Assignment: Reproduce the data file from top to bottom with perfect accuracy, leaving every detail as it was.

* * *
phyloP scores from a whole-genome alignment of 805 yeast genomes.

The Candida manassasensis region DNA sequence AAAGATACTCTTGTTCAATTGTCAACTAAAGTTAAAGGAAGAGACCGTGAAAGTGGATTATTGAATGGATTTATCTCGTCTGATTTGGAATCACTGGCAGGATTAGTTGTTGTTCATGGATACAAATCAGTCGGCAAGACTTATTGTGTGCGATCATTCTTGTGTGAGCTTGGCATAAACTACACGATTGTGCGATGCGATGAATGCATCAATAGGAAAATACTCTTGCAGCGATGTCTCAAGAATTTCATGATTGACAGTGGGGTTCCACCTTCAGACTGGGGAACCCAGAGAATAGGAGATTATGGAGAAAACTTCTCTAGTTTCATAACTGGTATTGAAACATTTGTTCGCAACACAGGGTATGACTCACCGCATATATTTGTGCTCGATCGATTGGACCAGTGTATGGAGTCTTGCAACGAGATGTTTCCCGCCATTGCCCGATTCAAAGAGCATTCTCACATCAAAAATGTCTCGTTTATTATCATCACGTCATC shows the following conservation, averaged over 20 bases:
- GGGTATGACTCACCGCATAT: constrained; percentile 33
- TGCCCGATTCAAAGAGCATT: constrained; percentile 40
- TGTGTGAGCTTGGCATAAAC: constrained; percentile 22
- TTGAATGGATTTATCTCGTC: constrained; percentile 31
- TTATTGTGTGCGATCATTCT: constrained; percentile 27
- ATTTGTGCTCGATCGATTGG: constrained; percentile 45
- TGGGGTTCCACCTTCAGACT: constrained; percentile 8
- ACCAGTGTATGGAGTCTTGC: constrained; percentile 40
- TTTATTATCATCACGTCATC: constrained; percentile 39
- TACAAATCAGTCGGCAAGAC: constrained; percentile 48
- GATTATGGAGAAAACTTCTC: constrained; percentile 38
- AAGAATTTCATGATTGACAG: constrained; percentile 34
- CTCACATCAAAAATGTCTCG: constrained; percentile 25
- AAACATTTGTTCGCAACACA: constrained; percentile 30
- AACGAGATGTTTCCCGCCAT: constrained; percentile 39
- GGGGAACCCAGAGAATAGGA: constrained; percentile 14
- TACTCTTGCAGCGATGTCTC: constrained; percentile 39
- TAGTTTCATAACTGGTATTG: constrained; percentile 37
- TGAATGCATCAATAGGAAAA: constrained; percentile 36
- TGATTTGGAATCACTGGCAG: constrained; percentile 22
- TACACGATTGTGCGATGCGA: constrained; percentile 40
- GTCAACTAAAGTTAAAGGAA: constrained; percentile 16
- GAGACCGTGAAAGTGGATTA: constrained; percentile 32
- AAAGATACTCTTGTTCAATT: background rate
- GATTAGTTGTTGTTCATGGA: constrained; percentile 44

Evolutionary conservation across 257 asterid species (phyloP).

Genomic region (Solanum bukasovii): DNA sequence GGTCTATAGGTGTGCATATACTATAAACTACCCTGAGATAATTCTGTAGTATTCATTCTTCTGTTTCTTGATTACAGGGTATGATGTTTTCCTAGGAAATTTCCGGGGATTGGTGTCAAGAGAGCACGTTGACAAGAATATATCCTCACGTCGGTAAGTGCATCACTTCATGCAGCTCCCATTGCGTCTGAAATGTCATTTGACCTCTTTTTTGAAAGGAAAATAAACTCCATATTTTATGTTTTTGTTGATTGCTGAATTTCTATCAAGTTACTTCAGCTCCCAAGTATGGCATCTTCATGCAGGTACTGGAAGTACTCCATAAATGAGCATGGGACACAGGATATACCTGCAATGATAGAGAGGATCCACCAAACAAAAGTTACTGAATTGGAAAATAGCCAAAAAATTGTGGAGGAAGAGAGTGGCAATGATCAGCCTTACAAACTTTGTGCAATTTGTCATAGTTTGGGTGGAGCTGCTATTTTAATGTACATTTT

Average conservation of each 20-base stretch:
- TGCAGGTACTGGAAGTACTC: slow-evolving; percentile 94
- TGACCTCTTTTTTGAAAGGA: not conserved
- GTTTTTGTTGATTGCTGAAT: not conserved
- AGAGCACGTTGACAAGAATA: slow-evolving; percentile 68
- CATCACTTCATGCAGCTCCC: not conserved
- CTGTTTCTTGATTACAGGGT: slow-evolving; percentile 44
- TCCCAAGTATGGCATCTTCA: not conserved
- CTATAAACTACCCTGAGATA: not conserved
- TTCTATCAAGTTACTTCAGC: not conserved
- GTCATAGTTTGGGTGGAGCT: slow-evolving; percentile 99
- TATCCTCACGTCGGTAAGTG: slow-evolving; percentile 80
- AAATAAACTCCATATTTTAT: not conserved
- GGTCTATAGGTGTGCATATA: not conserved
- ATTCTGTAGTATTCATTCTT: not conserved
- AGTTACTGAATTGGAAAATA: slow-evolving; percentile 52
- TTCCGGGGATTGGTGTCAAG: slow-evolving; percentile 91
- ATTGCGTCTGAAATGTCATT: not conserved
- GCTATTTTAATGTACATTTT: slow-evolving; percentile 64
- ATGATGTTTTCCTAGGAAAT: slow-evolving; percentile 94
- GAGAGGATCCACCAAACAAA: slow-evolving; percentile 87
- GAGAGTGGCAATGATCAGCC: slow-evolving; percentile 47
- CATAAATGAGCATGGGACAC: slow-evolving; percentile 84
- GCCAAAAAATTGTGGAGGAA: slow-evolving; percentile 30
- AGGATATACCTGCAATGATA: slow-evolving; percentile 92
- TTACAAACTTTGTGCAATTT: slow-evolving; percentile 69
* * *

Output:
phyloP scores from a whole-genome alignment of 805 yeast genomes.

The Candida manassasensis region DNA sequence AAAGATACTCTTGTTCAATTGTCAACTAAAGTTAAAGGAAGAGACCGTGAAAGTGGATTATTGAATGGATTTATCTCGTCTGATTTGGAATCACTGGCAGGATTAGTTGTTGTTCATGGATACAAATCAGTCGGCAAGACTTATTGTGTGCGATCATTCTTGTGTGAGCTTGGCATAAACTACACGATTGTGCGATGCGATGAATGCATCAATAGGAAAATACTCTTGCAGCGATGTCTCAAGAATTTCATGATTGACAGTGGGGTTCCACCTTCAGACTGGGGAACCCAGAGAATAGGAGATTATGGAGAAAACTTCTCTAGTTTCATAACTGGTATTGAAACATTTGTTCGCAACACAGGGTATGACTCACCGCATATATTTGTGCTCGATCGATTGGACCAGTGTATGGAGTCTTGCAACGAGATGTTTCCCGCCATTGCCCGATTCAAAGAGCATTCTCACATCAAAAATGTCTCGTTTATTATCATCACGTCATC shows the following conservation, averaged over 20 bases:
- GGGTATGACTCACCGCATAT: constrained; percentile 33
- TGCCCGATTCAAAGAGCATT: constrained; percentile 40
- TGTGTGAGCTTGGCATAAAC: constrained; percentile 22
- TTGAATGGATTTATCTCGTC: constrained; percentile 31
- TTATTGTGTGCGATCATTCT: constrained; percentile 27
- ATTTGTGCTCGATCGATTGG: constrained; percentile 45
- TGGGGTTCCACCTTCAGACT: constrained; percentile 8
- ACCAGTGTATGGAGTCTTGC: constrained; percentile 40
- TTTATTATCATCACGTCATC: constrained; percentile 39
- TACAAATCAGTCGGCAAGAC: constrained; percentile 48
- GATTATGGAGAAAACTTCTC: constrained; percentile 38
- AAGAATTTCATGATTGACAG: constrained; percentile 34
- CTCACATCAAAAATGTCTCG: constrained; percentile 25
- AAACATTTGTTCGCAACACA: constrained; percentile 30
- AACGAGATGTTTCCCGCCAT: constrained; percentile 39
- GGGGAACCCAGAGAATAGGA: constrained; percentile 14
- TACTCTTGCAGCGATGTCTC: constrained; percentile 39
- TAGTTTCATAACTGGTATTG: constrained; percentile 37
- TGAATGCATCAATAGGAAAA: constrained; percentile 36
- TGATTTGGAATCACTGGCAG: constrained; percentile 22
- TACACGATTGTGCGATGCGA: constrained; percentile 40
- GTCAACTAAAGTTAAAGGAA: constrained; percentile 16
- GAGACCGTGAAAGTGGATTA: constrained; percentile 32
- AAAGATACTCTTGTTCAATT: background rate
- GATTAGTTGTTGTTCATGGA: constrained; percentile 44

Evolutionary conservation across 257 asterid species (phyloP).

Genomic region (Solanum bukasovii): DNA sequence GGTCTATAGGTGTGCATATACTATAAACTACCCTGAGATAATTCTGTAGTATTCATTCTTCTGTTTCTTGATTACAGGGTATGATGTTTTCCTAGGAAATTTCCGGGGATTGGTGTCAAGAGAGCACGTTGACAAGAATATATCCTCACGTCGGTAAGTGCATCACTTCATGCAGCTCCCATTGCGTCTGAAATGTCATTTGACCTCTTTTTTGAAAGGAAAATAAACTCCATATTTTATGTTTTTGTTGATTGCTGAATTTCTATCAAGTTACTTCAGCTCCCAAGTATGGCATCTTCATGCAGGTACTGGAAGTACTCCATAAATGAGCATGGGACACAGGATATACCTGCAATGATAGAGAGGATCCACCAAACAAAAGTTACTGAATTGGAAAATAGCCAAAAAATTGTGGAGGAAGAGAGTGGCAATGATCAGCCTTACAAACTTTGTGCAATTTGTCATAGTTTGGGTGGAGCTGCTATTTTAATGTACATTTT

Average conservation of each 20-base stretch:
- TGCAGGTACTGGAAGTACTC: slow-evolving; percentile 94
- TGACCTCTTTTTTGAAAGGA: not conserved
- GTTTTTGTTGATTGCTGAAT: not conserved
- AGAGCACGTTGACAAGAATA: slow-evolving; percentile 68
- CATCACTTCATGCAGCTCCC: not conserved
- CTGTTTCTTGATTACAGGGT: slow-evolving; percentile 44
- TCCCAAGTATGGCATCTTCA: not conserved
- CTATAAACTACCCTGAGATA: not conserved
- TTCTATCAAGTTACTTCAGC: not conserved
- GTCATAGTTTGGGTGGAGCT: slow-evolving; percentile 99
- TATCCTCACGTCGGTAAGTG: slow-evolving; percentile 80
- AAATAAACTCCATATTTTAT: not conserved
- GGTCTATAGGTGTGCATATA: not conserved
- ATTCTGTAGTATTCATTCTT: not conserved
- AGTTACTGAATTGGAAAATA: slow-evolving; percentile 52
- TTCCGGGGATTGGTGTCAAG: slow-evolving; percentile 91
- ATTGCGTCTGAAATGTCATT: not conserved
- GCTATTTTAATGTACATTTT: slow-evolving; percentile 64
- ATGATGTTTTCCTAGGAAAT: slow-evolving; percentile 94
- GAGAGGATCCACCAAACAAA: slow-evolving; percentile 87
- GAGAGTGGCAATGATCAGCC: slow-evolving; percentile 47
- CATAAATGAGCATGGGACAC: slow-evolving; percentile 84
- GCCAAAAAATTGTGGAGGAA: slow-evolving; percentile 30
- AGGATATACCTGCAATGATA: slow-evolving; percentile 92
- TTACAAACTTTGTGCAATTT: slow-evolving; percentile 69